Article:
GEMS FROM THE
VISION AND PRACTICE
BEACH 10: HINDUISM FOR THE NEXT GENERATION
Wave 6: Krishnavatara, the Miraculous – Page 2
It was on that Ashtami day after ShrAvan Poornima, when the Moon was in the asterism Rohini – corresponding to the star Aldebaran, in modern terminology – that Krishna was born in that famous prison of Kamsa of Mathura. According to the hair-raising description of that birth in the Shrimad Bhagavatam, tenth canto, third chapter, it was in the dense darkness of that fateful night, the Lord appeared – mark the word, appeared, not born – as an unusual child from the womb of Devaki, just like the full moon rising on the eastern horizon!. Oh, what a sight it was! Continues the Bhagavatam:
tam-adbhutam bAlakam-ambujekShaNaM caturbhujam shanka-gadAdyudhAyudhaM /
shrIvatsa-lakShmaM gala-shobhi-kaustubhaM pItAmbaraM sAndra-payoda-saubhagaM//
mahArha-vaiDUrya-kirITa-kuNDala-tviShA pariShvakta-sahasra-kuntalaM /
uddAma-kAnchyangada-kankaNAdibhiH virAjamAnaM vasudeva aikShata //
Vasudeva saw that wonder child with four hands, holding a conch, a mace, a chakra (discus) and a lotus; with Srivatsa emblem on his chest; with Kaustubha gem on the neck; with cloth of golden hue, as beautiful as the blue water-filled cloud; with dense hair flowing around amidst the adornments of crown and ear-rings radiant with precious gems; and excellently brilliant with bracelets around the hip and arms.
Struck with awe and wonder at the sight, Vasudeva praises the Lord and His glory and Devaki, his wife, also joins him in the prayer. Devaki is naturally scared of the possibilities of Kamsa, her brother, hearing of the birth and walking in any moment to kill the new-born child, who has been predicted, as the eighth child of Devaki, to turn out to be the killer of Kamsa. So she pleads that the baby should become a natural baby immediately and she wants to think of some way of hiding the baby. The Lord (in the form of the baby) speaks, reminds them of their previous births, how she and her husband had done a massive tapas for ages, and the Lord had promised them that He would incarnate as their issue. And then, right in front of their view the child assumes a normal human form and then all the story that we know took place.
Now let me raise the major question that arises in the mind of a skeptic or in the mind of the teen-agers or in the mind of an enquiring intellectual.
Was all this true? Did something like this really happen? Could it have happened? Is it a historically accurate account that is written in the book of Shrimad Bhagavatam or is it the fantastic imagination of an over-zealous superstitious fanatic Vyasa who any way had a vested interest in promoting his brand of religion?How can we believe such a thing as a newly born baby with four arms, with flowing hair, with bracelets and anklets, and speaking to its parents in that way?
In fact, if we pursue the story further, it says that the gates of the prison opened themselves for Vasudeva to carry the child to the other side of the Yamuna, and to exchange it for the other child (the Yoga Maayaa as it is referred to in the book) born there in distant Gokulam and all that story of Kamsa coming and getting totally disappointed and scared by the fact that the eighth child had been a female child and even that child would not stay in his hands until he could crush it, and more amazingly, the child speaks from the heavens, as it were, to announce that the real killer of Kamsa has been born somewhere else already. All this is totally unbelievable, if you approach it from a rational point of view. It all looks like a fairy tale story fit only for the kindergarten. So let us examine it.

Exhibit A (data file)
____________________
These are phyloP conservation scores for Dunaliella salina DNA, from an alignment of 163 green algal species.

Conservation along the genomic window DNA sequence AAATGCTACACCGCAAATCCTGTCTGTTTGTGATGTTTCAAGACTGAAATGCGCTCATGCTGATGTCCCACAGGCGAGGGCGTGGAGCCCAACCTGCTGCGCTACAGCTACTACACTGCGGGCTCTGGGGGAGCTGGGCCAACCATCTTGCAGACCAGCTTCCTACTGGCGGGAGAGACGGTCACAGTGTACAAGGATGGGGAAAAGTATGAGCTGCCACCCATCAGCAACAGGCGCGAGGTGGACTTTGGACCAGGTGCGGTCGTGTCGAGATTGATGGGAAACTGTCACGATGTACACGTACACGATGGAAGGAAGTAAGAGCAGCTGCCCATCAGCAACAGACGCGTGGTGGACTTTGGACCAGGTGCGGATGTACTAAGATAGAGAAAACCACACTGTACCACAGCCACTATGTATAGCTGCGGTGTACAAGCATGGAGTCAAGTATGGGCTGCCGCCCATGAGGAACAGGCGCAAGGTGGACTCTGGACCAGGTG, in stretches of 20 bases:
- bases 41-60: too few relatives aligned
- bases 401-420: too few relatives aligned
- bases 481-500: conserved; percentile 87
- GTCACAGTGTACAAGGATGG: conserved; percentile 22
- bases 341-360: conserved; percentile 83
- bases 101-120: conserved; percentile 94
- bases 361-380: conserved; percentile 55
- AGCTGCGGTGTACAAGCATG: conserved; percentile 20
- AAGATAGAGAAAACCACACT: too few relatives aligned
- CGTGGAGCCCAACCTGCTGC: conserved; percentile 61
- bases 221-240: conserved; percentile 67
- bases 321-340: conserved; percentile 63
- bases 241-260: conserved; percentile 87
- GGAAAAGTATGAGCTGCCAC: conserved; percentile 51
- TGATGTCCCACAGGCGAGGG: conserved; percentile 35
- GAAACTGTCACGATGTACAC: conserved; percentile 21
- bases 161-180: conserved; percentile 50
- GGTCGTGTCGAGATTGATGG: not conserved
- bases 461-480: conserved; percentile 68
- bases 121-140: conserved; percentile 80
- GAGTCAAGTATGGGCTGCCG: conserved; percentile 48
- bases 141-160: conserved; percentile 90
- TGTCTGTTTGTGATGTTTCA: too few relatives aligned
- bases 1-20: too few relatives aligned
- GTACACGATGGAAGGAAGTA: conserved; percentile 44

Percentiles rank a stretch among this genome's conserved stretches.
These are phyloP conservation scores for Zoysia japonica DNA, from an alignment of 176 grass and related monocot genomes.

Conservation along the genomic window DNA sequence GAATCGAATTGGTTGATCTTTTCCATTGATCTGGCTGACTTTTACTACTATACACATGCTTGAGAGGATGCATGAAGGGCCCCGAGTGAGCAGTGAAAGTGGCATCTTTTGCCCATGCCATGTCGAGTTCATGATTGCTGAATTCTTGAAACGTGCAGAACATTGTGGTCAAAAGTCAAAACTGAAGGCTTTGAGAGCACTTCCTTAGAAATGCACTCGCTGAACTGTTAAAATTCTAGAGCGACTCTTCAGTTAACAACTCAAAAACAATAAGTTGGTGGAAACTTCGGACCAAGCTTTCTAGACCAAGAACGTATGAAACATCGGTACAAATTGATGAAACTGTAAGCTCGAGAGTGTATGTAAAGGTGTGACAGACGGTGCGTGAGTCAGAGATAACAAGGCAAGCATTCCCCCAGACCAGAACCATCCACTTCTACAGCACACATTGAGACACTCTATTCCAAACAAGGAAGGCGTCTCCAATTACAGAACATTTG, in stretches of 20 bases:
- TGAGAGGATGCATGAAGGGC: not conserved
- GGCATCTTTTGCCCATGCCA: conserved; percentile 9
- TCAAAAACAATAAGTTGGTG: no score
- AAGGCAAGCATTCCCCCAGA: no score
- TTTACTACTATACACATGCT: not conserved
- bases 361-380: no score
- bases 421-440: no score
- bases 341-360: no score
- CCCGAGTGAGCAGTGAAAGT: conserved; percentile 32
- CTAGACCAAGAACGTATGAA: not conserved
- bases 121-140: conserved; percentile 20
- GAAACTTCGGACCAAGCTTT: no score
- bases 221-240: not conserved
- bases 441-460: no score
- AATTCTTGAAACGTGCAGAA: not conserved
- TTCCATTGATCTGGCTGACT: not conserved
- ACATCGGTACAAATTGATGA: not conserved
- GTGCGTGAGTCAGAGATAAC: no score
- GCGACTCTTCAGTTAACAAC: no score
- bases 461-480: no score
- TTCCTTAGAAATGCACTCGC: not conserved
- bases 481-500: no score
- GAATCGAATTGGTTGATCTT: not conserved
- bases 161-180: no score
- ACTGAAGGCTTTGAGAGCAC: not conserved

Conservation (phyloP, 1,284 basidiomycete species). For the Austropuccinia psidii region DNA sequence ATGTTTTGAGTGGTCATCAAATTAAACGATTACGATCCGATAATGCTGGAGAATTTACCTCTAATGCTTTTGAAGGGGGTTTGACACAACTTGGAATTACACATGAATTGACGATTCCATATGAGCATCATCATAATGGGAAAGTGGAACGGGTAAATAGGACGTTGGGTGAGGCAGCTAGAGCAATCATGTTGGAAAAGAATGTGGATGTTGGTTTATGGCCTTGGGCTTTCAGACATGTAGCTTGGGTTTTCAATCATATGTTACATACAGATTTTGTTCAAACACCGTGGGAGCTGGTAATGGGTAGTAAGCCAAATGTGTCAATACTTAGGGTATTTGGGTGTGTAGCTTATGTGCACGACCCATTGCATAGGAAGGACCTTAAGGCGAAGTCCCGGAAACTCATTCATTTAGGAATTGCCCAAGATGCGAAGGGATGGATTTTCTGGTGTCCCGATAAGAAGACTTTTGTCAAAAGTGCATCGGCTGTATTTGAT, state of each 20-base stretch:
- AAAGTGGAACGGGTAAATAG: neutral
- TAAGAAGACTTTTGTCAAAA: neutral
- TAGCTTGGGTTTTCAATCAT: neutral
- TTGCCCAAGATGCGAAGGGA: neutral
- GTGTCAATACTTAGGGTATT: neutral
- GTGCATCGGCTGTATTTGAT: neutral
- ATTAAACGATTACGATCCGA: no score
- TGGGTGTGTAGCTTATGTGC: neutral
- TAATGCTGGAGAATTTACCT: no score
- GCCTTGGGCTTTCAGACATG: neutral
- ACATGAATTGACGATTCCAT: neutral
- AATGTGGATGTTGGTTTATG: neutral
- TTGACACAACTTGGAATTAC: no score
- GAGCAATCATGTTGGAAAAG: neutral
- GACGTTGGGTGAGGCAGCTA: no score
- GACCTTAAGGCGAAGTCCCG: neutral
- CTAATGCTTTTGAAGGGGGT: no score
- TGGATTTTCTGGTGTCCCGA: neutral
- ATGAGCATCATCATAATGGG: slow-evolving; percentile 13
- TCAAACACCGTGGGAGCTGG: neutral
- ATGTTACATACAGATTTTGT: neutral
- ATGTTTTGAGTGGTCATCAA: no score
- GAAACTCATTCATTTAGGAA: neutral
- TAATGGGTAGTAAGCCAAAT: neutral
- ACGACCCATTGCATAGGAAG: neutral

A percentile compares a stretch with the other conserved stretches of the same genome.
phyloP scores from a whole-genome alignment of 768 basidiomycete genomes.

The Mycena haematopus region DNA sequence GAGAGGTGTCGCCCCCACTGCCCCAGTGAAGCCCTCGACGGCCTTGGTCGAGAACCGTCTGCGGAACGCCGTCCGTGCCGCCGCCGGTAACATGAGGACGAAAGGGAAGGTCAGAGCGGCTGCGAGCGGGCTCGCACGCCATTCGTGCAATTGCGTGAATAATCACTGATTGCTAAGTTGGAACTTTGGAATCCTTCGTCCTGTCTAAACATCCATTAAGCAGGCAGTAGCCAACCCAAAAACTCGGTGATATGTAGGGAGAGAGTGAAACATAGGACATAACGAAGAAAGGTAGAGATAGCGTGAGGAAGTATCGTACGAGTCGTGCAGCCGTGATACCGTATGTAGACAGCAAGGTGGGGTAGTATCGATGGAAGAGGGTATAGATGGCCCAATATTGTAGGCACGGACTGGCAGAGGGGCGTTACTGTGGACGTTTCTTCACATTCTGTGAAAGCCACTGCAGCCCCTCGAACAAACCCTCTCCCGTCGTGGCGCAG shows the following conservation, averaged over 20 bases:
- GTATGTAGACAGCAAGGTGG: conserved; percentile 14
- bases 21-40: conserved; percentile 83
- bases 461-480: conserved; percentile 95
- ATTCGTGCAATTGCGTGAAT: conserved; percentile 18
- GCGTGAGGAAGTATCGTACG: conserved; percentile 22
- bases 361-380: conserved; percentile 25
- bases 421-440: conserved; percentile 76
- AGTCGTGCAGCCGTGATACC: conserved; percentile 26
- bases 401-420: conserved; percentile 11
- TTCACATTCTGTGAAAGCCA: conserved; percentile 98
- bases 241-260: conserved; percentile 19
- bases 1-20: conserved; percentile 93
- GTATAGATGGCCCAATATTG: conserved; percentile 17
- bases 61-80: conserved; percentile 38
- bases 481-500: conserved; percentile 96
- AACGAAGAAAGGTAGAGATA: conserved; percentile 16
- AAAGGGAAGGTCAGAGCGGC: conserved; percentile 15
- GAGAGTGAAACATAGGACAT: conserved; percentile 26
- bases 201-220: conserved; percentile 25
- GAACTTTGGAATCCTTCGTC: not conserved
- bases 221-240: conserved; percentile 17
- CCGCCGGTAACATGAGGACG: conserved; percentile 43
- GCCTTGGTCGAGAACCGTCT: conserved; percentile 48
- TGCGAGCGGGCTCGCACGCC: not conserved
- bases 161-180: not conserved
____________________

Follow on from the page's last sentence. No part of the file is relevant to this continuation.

Why don’t we want to believe it? Let us analyse this behaviour of our modern mind in a logical manner. There are two kinds of disbelievers of this story.
Some people say they believe in God alright, but they are not prepared to take this story as historic. According to them, some well-meaning person, Vyasa, perhaps, has invented these stories for purposes of instilling faith in the masses, in our religion. According to them it is not necessary to believe in such stories in order to understand the principles and practices of the ancients. If you ask them whether they believe the words of the Lord himself in the Gita they will have a hard time explaining how they arfe prepared to take the teaching given in the Gita as Gospel but still they cannot digest the supposedly historical accounts mentioned in the fourth and eleventh chapters of the Gita.
The other kind of disbelievers go one step further bcause they don’t believe in the concept of God itself – much less its avatar.
But both kinds of disbelievers, if asked to pinpoint their reasons for their disbelief in these stories, would say something like this:
One, it is so unnatural, extraordinary and ridiculous an event to have happened in reality.
Two, it is against scientific spirit and rationale to believe in something for which you have no convincing evidence of the kind accepted by modern science.
And thirdly, there is no documentation of the event which has been preserved in a scientific way.
All these three reasons and some kind of modifications and combinations of them exhaust all possible alibis for not believing the birth of Krishna in the way it is told in the Bhagavatam.
Copyright © V. Krishnamurthy Aug.15, 2006